These are all the London uni stereotypes, according to a non-London student
Imagine being mistaken for an Imperial student
Amidst the frenzy and excitement of Freshers’ Week, it may be difficult to picture what kind of student you’ll be in the years to come.
But don’t worry, we are here to tell you exactly what students across the country will think about you based purely on what London uni offer you accepted.
Whether you’re a quarter zip wearing Tory toff or a study-steady woman in STEM, an outsider will be able to tell what uni you go to from a mile away.
Sure, UCL is currently one of the top ranking universities in the world. Let’s make a drinking game: Take a shot every time a UCL student brings this fact up. I already feel dizzy. If you go to UCL you will be seen by students nationwide as an Oxbridge reject – but at least you’re not at Durham or Exeter so you still have a claim to fame with “no I didn’t want to go to Oxbridge.” You probably while away your summers doing corporate internships and cosplaying your inevitable nine to nine office job in consulting or finance. LinkedIn is your preferred social media and you quietly comfort yourself by feeling superior to King’s.
Repeat what you read above but take away any element of a social life. Students across the UK see you as a trust fund sponsored rich kid who has one goal and one goal only – to sell out as soon as possible. Rocking a gilet and white collared shirt, you rarely leave the library except to drink your 10th Pret of the day. You pretend to be bothered by the increase from £20 to £30 a month for your caffeine addiction, but you’re more than happy to spend £200 a week on other sources of stimulation.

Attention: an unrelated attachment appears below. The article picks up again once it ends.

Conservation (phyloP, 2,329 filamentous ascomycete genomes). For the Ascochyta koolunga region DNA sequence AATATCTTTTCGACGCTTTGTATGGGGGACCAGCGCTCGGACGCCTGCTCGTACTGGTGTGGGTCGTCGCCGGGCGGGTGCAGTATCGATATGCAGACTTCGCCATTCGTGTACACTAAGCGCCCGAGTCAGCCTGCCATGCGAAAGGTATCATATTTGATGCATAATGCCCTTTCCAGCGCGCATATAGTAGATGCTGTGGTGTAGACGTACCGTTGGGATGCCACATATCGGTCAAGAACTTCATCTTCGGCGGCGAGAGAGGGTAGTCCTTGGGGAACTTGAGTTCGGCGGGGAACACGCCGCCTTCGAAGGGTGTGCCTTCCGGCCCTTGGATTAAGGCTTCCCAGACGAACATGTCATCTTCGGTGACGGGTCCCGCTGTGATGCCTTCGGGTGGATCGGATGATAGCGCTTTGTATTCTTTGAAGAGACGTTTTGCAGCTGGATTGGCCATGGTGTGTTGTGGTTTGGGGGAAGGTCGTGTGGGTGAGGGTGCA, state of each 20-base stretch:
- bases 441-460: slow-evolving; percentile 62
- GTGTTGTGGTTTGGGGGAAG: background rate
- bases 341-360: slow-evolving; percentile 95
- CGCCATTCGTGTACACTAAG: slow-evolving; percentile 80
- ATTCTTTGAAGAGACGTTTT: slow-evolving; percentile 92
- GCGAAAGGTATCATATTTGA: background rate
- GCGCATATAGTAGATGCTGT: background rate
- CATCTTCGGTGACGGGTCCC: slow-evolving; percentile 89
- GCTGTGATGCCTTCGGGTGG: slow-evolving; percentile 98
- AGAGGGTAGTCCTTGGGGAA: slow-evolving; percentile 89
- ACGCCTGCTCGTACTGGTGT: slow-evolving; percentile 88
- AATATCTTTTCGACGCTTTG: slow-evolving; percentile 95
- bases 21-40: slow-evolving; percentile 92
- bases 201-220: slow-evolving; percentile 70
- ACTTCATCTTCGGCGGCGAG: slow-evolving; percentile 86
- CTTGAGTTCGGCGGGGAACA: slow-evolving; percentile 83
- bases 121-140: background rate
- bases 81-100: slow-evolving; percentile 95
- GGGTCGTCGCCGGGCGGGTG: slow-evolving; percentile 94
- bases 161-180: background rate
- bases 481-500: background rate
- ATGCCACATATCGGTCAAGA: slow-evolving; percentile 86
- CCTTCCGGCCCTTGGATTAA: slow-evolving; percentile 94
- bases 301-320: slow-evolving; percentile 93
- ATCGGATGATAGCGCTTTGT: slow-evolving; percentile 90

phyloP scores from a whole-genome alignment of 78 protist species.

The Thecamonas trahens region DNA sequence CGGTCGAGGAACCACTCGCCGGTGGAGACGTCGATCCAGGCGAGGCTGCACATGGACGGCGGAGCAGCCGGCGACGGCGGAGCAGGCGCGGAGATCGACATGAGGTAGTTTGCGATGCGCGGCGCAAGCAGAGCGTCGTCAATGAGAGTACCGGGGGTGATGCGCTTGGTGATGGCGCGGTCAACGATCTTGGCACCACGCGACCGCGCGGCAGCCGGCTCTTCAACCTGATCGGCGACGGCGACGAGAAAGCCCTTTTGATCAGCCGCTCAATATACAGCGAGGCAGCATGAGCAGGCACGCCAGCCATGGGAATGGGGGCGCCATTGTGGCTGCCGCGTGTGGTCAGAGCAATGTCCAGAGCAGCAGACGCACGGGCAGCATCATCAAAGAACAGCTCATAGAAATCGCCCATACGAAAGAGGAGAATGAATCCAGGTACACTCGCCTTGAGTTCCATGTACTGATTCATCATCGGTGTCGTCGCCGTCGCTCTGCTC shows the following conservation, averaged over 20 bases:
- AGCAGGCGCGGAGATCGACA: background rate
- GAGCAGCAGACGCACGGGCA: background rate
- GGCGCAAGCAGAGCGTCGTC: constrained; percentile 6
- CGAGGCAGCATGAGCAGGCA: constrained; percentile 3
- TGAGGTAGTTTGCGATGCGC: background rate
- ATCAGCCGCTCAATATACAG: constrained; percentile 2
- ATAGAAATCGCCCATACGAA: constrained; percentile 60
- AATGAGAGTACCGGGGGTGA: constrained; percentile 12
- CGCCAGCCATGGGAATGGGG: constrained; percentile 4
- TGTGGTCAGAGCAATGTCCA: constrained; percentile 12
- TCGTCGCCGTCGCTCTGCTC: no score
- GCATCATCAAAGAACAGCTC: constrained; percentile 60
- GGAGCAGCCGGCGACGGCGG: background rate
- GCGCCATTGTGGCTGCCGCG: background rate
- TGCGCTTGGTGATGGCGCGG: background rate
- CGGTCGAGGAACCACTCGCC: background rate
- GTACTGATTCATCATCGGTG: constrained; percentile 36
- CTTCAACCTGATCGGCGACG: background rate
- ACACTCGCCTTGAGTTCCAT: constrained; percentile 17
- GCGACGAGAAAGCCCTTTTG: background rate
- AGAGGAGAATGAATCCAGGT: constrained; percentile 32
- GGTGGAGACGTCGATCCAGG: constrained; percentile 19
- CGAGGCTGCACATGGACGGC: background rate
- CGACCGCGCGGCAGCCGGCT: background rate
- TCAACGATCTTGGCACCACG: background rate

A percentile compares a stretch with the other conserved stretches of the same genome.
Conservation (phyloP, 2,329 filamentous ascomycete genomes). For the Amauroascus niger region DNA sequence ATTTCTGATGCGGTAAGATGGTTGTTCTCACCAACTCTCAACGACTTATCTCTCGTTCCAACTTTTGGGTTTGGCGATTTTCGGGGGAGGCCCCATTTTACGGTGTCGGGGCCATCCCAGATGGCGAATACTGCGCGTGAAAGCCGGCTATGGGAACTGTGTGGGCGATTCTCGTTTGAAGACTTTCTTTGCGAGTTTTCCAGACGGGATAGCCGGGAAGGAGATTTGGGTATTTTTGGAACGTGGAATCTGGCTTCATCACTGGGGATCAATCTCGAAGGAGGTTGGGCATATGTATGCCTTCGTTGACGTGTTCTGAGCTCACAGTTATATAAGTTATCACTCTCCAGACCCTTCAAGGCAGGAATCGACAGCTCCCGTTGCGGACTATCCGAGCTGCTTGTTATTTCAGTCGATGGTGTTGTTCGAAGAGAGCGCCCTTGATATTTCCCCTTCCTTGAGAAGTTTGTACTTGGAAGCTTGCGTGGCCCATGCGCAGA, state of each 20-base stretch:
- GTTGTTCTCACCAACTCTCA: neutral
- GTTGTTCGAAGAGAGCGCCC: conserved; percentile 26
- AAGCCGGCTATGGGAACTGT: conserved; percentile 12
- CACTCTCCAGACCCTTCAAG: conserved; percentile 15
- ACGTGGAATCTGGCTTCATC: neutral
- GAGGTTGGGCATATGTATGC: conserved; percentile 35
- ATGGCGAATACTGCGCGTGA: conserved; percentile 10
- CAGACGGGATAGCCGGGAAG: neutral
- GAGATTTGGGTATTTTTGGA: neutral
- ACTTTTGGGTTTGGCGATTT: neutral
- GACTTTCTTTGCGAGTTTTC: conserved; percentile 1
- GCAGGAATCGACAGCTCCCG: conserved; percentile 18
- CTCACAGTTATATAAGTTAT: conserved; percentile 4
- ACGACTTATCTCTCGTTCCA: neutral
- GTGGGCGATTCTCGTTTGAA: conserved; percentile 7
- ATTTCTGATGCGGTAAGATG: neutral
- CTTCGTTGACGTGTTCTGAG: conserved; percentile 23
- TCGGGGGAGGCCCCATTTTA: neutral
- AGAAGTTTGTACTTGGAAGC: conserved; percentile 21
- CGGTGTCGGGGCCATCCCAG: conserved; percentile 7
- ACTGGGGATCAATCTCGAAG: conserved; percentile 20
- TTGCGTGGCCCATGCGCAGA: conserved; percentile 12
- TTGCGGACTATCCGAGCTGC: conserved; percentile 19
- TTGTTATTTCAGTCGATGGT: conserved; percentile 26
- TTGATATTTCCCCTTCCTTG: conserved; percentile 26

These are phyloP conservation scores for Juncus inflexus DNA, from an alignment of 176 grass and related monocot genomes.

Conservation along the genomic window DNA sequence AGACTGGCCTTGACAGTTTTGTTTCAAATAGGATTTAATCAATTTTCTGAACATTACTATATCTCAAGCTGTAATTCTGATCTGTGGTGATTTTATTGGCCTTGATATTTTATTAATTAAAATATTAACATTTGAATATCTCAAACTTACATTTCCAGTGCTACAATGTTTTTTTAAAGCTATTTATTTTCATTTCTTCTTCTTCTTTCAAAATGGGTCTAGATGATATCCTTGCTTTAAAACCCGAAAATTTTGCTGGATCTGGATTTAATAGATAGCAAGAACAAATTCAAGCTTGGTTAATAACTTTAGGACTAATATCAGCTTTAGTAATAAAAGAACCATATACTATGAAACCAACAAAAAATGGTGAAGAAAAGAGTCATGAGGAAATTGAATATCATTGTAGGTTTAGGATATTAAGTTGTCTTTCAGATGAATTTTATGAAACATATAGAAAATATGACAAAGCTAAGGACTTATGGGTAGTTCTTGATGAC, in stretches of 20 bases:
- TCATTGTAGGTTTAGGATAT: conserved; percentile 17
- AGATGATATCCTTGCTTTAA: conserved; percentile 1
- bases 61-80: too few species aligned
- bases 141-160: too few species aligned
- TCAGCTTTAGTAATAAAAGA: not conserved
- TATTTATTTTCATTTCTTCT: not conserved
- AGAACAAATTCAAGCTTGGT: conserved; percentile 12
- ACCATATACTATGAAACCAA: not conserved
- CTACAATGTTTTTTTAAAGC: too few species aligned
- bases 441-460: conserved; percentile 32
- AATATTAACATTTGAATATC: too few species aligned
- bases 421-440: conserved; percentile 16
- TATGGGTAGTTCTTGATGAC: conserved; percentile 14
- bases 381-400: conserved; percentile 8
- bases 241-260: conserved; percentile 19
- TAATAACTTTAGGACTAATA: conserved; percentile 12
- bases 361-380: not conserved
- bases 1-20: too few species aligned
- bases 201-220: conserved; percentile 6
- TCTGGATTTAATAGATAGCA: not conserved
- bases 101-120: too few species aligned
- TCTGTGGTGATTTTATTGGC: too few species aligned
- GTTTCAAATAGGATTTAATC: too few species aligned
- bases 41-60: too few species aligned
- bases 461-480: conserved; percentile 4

You’ll encounter similar stereotypes to LSE and UCL but unfortunately you weren’t just rejected from Oxbridge but rejected from Oxbridge, LSE and UCL. You’re probably a war studies sigma male or an international relations girlie, but either way you have a questionable (and limited) world view. You pay £300 a week to live in a cardboard box in private halls but at least you don’t have to share a bathroom. You do have a social life, but it is confined to the luxury cinema in the basement of your accommodation block that always smells like feet. You like to imagine that King’s has beef with UCL but in reality the competition was settled when the UCAS offers came in.
Let’s do an experiment to test the relationship between excelling at science and having social skills – oh wait, ICL has been doing that for years (and the relation is clearly inverse). Sure, you’re probably smarter than all the other London students, but unfortunately your social life is limited to talking at people about how you’re just as good as UCL even though you’re ranked a bit below them. While most other London unis are in central locations surrounded by bars, clubs, and restaurants, you’re trapped in South Kensington where the biggest attraction is the science museum. Although for you, that was probably the clincher in deciding to go to Imperial.
If you’re at any of the other UOL unis, you probably don’t have a stereotype as nobody outside of London has heard of you. But not to worry – either way you have “earned” a business and management degree to prove to daddy that you’re ready to take over the family business.